Hazard wrote:Pretty much the most important thing for Factorio would be ways to determine the amount of material flowing through the pipe system at any one time. Pressure and temperature can generally be either discarded or abstracted away. That's really my major issue with the current system really, there is no real way to actually see how much water the pipes actually handle at any moment of time, unlike the belts which handle easily visible discrete units.
Hm. What would it bring to see discrete units of water flowing through the pipes, instead of seeing how fast the water flows, as currently? I don't see there a big difference. And for the system the included energy is much more important, than the volume or any other single unit.

And because of pressure: I mean the whole circles need regulation, because you can't regulate everything by hand, otherwise it can explode.

### Re: Liquid transport and logistics

Posted: Fri Dec 27, 2013 12:53 pm
ssilk wrote:Hm. What would it bring to see discrete units of water flowing through the pipes, instead of seeing how fast the water flows, as currently? I don't see there a big difference. And for the system the included energy is much more important, than the volume or any other single unit.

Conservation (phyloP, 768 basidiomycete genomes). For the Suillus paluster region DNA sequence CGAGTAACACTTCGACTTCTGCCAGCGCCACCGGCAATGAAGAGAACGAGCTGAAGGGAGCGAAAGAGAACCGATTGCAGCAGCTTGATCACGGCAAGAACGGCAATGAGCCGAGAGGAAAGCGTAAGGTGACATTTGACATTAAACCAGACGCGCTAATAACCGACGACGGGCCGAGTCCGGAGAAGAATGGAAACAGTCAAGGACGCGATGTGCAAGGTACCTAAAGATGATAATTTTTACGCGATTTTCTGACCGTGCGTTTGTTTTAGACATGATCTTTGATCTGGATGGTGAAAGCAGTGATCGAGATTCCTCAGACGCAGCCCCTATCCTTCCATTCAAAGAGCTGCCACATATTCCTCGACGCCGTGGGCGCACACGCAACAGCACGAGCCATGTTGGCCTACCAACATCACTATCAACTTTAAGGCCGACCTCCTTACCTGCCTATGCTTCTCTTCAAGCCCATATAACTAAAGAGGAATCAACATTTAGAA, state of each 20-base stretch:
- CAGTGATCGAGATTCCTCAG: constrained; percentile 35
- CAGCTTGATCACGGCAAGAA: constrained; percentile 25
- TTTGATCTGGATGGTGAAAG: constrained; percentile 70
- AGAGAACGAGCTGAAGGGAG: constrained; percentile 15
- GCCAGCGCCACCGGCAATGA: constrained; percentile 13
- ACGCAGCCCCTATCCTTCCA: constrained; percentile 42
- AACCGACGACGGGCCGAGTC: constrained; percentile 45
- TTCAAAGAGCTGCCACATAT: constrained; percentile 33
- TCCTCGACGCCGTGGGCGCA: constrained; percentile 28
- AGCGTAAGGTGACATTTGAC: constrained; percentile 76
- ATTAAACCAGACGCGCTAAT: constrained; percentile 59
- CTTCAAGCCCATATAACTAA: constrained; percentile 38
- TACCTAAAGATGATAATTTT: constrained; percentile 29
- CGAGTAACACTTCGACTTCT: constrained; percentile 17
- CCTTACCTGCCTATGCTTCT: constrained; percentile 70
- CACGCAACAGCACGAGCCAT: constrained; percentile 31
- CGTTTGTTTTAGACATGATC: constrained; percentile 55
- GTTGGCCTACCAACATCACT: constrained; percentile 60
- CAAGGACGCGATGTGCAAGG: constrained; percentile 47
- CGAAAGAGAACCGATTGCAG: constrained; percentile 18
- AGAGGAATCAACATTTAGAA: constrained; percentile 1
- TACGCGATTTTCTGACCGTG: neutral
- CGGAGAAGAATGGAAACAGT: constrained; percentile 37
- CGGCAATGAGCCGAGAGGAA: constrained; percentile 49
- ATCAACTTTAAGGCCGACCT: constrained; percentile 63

And because of pressure: I mean the whole circles need regulation, because you can't regulate everything by hand, otherwise it can explode.
It doesn't need to be immediately visible, but it does need to be clear how much the pipe system can handle and how much it is handling at any moment of time. Even a right click menu that provides a pipe's 'liters per second' graph would be a god send in that regard, and would allow us to more easily gauge if we need more capacity or if the pipeline needs a pumping station or an extra line to increase capacity.

### Re: Liquid transport and logistics

Posted: Fri Dec 27, 2013 1:30 pm
Ok, thats a reason, but would that work for every case?